Ryan Tocker, 26
Body design engineer, Honda Development and Manufacturing
Military branch: Army National Guard
Ryan Tocker supports veterans within Honda and the greater Ohio community through activities that range from beekeeping to speaking engagements designed to bridge the gap between veterans and civilian employers that may need help evaluating a military resume.
The Army National Guard sergeant and body design engineer at Honda’s Automobile Development Center co-founded the Honda Military Veterans & Supporters business resource group in 2019, and he is chair of the communications and culture events committees.
“Military life can be very different from the world of civilian employment and the transition can be challenging,” Tocker said. “Many veterans have experiences from their service that don’t translate to the civilian world and this can lead to feelings of isolation and/or a lack of connection.”
Tocker joined Honda colleagues in learning beekeeping to teach veterans with post-traumatic stress disorder about the hobby. And in 2020, Tocker volunteered for a mission with the Ohio Army National Guard to support food banks during the pandemic, including a Honda-sponsored food drive.
Tocker is now using his experience as a veteran and his communication skills by participating in a remote speaker series in partnership with the Ohio Department of Veterans Services.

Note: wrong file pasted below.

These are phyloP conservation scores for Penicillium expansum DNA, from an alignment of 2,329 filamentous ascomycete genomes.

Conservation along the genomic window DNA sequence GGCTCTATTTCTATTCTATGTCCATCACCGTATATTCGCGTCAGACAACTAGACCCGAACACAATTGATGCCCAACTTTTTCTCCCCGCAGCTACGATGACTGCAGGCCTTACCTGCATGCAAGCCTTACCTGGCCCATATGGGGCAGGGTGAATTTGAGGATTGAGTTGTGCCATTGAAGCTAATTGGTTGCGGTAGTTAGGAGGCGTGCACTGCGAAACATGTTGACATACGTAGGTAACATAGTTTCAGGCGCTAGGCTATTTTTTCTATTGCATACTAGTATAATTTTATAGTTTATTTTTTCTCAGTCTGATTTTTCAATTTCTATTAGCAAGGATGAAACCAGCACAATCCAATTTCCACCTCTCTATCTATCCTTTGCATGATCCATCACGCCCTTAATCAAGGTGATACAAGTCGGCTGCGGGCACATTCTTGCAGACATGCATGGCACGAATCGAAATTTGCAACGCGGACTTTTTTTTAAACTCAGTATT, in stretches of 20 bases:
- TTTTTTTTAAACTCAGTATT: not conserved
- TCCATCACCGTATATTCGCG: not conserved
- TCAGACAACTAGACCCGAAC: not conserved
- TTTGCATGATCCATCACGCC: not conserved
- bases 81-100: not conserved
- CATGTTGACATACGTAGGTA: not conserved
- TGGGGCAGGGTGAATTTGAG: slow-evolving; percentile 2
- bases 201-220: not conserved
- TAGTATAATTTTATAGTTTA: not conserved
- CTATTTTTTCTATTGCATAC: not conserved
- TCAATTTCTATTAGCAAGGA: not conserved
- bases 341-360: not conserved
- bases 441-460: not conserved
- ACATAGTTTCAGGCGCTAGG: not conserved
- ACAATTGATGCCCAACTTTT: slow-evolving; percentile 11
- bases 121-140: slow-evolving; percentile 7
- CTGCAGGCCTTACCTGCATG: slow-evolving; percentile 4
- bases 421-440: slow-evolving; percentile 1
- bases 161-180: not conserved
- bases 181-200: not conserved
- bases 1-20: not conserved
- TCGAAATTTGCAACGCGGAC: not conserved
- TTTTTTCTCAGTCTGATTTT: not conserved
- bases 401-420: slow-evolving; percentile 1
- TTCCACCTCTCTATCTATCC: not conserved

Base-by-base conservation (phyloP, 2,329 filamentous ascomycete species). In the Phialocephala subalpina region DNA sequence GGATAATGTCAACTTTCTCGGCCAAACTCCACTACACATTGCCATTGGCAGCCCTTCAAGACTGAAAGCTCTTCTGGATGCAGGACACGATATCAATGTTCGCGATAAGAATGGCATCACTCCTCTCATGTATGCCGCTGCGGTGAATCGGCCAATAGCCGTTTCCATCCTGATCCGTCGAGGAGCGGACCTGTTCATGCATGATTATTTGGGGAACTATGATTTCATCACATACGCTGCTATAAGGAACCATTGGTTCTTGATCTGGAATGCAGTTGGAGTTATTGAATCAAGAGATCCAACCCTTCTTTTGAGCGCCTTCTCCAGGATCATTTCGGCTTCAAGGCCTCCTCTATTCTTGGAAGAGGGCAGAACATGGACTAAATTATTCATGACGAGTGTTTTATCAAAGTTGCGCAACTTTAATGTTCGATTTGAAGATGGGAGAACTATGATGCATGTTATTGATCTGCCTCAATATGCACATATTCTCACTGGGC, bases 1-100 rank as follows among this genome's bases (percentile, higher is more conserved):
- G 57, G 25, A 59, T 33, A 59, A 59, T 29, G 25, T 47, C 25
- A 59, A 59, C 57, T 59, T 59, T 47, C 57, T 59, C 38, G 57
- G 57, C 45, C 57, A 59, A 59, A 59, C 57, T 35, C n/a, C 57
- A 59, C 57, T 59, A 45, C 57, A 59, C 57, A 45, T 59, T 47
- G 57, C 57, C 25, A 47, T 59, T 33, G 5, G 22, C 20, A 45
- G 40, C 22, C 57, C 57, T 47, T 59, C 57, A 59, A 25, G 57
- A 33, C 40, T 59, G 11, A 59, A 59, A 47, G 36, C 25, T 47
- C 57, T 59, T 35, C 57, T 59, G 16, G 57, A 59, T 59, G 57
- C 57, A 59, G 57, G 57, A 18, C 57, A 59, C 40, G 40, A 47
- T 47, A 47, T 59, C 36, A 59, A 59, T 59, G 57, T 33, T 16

According to Honda, the series will focus on educating managers, group leaders and hiring staff on ways to work with veterans seeking employment. The series will cover topics such as where employers can find veteran employees and how to read and interpret a military resume.
Inside the Honda development center, Tocker is responsible for the design and development of vehicle underbody components such as floor panels, tire pans and underbody shields. He also collaborates with suppliers on design and parts feasibility and manufacturability.
His work with the veterans and support group connects Honda associates within the complex who otherwise may not have met.
“Employees who share common experiences will generally be more productive, work more closely together and produce higher-quality work,” Honda said in a statement. “This is especially important when considering the variety of skills veteran employees may possess.”
— Laurence Iliff